Baseball Warms Up For World Series Play

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The temperatures are dropping, but baseball is heating up. The Philadelphia Phillies are waiting to see if they'll face the Yankees or the Angels in the World Series starting next Wednesday. Also starting next week: the NBA regular season. Host Scott Simon talks baseball playoffs and bad football teams with NPR's Tom Goldman.

SCOTT SIMON, host:

This is WEEKEND EDITION from NPR News. I'm Scott Simon.

Time for sports.

(Soundbite of music)

SIMON: The World Series almost here. Philadelphia Phillies wait to see if they'll face the New York Yankees or the Los Angeles Angels in the World Series starting next Wednesday. Also next week, National Basketball Association begins its season.

NPR's sports correspondent Tom Goldman joins us. Morning, Tom.

TOM GOLDMAN: Top of the morning, Scott.

SIMON: And let's start with baseball. Just when you think the Angels have a fork in them, they come back to life.

GOLDMAN: They certainly did.

SIMON: But the series goes back to New York - you got Andy Pettitte on the mound, C.C. Sabathia is resting up. You've got to figure the Yanks have a little advantage, wouldn't you?

GOLDMAN: You certainly would. First, we should say if Game 6 happens tonight -because the prediction is for monsoons basically - so, when it does happen, you're right, the Yanks have to be favored, on paper at least. Since June 30th, New York has lost only ten games at the new Yankee Stadium. As you mentioned, they've got a murderer's row batting lineup, they've got the great veteran lefty pitcher Andy Pettitte starting tonight, so I like the Angels.

A couple of reasons: L.A. gritted its way to a win in Game 5 facing elimination. So, they've already showed that they can perform under that kind of pressure. Relief pitcher Brian Fuentes did say pressure is what you put in your tires, and I think there's a bit of that attitude in that whole team. Plus, in this post-season of woeful relief pitching, the Yankees have some definite issues, Scott.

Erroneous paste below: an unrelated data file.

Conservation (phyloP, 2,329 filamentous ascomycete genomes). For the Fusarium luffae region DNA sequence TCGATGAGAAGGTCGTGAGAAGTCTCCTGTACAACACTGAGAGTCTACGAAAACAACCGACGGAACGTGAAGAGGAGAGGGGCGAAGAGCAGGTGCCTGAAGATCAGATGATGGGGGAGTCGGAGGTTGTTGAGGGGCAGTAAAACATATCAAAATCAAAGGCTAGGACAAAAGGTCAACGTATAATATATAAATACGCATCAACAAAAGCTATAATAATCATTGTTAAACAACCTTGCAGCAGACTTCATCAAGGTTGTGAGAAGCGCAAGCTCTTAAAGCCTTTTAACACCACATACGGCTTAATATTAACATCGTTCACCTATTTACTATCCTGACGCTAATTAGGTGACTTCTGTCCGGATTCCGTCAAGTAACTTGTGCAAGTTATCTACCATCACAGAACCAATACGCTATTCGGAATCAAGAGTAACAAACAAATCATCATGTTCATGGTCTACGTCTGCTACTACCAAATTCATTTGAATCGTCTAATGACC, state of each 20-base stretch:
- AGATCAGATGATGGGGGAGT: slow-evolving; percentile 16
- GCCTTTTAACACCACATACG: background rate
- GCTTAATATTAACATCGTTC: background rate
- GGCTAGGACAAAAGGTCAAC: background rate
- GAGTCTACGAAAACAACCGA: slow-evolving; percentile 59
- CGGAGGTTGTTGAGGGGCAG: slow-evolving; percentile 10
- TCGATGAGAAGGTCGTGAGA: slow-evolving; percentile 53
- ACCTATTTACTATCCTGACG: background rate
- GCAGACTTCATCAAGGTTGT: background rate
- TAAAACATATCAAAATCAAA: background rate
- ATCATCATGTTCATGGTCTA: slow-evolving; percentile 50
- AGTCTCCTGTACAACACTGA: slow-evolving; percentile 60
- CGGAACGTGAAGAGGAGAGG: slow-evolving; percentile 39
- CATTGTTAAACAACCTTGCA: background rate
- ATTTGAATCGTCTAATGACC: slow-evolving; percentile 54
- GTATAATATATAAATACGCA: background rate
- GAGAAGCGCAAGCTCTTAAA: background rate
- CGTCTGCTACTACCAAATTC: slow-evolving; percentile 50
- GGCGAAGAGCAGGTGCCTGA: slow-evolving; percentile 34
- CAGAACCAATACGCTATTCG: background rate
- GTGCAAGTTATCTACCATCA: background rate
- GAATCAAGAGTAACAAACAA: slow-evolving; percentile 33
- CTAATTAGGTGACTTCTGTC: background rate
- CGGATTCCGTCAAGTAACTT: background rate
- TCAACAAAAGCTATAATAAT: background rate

Phil Hughes and Joba Chamberlain, the guys who come in before Superman closer Mariano Rivera, they've struggled and the Angels know they can hit these guys. So, whenever Game 6 happens, I'll go with L.A. and the scrappy upset.

SIMON: Okay. That'd be nice to see. NBA regular season begins next week. NBA's Referees Union have agreed in a new contract. But let me ask you about, you know, the game. Because Orlando, Boston and Cleveland all think their time has come, and Los Angeles says not so fast.

GOLDMAN: That's right. With the Lakers being the defending champions, you know, what you saw is that the rich got richer here, and basketball is a game of only five people on the court. And the addition of even one great player to an already great team can have a big impact. So, you know, we mention the Lakers.

They added Ron Artest. And for those of us, Scott, old enough to remember the Michael Jordan-Phil Jackson era in Chicago, Artest is that Dennis Rodman-like addition, you know, a shut-down defender, this all-out fierce rebounder, a little loopy, like Rodman too. Although, so far, Artest hasn't shown…

SIMON: You called Dennis Rodman loopy?

(Soundbite of laughter)

GOLDMAN: Yeah. Well, bridal gown and lipstick, what do you call it?

SIMON: He's an artist. But go ahead, yeah.

(Soundbite of laughter)

GOLDMAN: So, he brings that. Orlando got better. Cleveland, of course, added Shaquille O'Neal, and a guy I really like added to their team, Leon Poe, who was so effective coming off the Boston bench. So, this definitely the best supporting cast Lebron James has ever had, and the Cavs hope that this will be enough to keep Lebron in Cleveland and keep him from bolting when he becomes a free agent after the season.

SIMON: And we only have 30 seconds left. Is it possible for the season for the Washington Deadskins to get even worse? I mean, they're bringing in a man who once a great offensive coordinator, Sherm Lewis, and has been calling bingo numbers to call the plays now.

GOLDMAN: Yeah, I know. And, yeah, it's a team in disarray. And, of course, this has lead to snarky reporters making jokes about the great game of bingo. Like this one, Scott, this Monday night imagine the Washington quarterback getting the play on his helmet receiver and Sherm Lewis forgets where he is and he calls N-37.

(Soundbite of laughter)

SIMON: Situational awareness, I believe, as the pilots put it. Tom, thanks very much.

GOLDMAN: You're welcome.

SIMON: NPR sports correspondent Tom Goldman.

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